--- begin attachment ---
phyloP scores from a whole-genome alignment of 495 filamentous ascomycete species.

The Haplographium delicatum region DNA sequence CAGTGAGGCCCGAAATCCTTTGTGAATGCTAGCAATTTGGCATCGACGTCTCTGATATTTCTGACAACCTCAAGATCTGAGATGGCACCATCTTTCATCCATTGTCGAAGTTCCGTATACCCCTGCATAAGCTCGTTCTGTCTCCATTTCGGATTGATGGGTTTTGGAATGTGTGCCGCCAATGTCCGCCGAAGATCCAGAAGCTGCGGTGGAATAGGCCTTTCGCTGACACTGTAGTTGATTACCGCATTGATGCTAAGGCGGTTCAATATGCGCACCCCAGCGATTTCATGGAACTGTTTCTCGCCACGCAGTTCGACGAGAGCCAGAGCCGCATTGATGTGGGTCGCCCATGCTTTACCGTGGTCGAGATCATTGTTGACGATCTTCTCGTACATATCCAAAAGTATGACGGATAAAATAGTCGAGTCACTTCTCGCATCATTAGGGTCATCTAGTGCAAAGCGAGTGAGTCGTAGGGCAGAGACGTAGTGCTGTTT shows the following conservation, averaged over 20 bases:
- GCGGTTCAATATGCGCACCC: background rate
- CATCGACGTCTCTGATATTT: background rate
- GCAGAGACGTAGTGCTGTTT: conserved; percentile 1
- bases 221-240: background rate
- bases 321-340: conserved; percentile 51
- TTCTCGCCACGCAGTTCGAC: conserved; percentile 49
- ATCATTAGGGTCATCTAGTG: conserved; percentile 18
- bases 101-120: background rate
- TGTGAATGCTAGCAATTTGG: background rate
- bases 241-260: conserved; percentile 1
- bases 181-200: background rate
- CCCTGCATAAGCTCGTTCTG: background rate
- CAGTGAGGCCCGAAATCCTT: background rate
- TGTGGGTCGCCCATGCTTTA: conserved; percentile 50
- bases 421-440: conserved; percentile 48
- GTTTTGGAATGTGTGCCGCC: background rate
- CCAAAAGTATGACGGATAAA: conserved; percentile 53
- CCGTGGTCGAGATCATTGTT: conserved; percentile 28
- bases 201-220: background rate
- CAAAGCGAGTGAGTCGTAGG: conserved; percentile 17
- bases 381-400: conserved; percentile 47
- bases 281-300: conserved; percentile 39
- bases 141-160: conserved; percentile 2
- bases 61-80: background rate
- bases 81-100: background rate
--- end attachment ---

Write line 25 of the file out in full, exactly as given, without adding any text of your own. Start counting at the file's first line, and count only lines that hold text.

- bases 141-160: conserved; percentile 2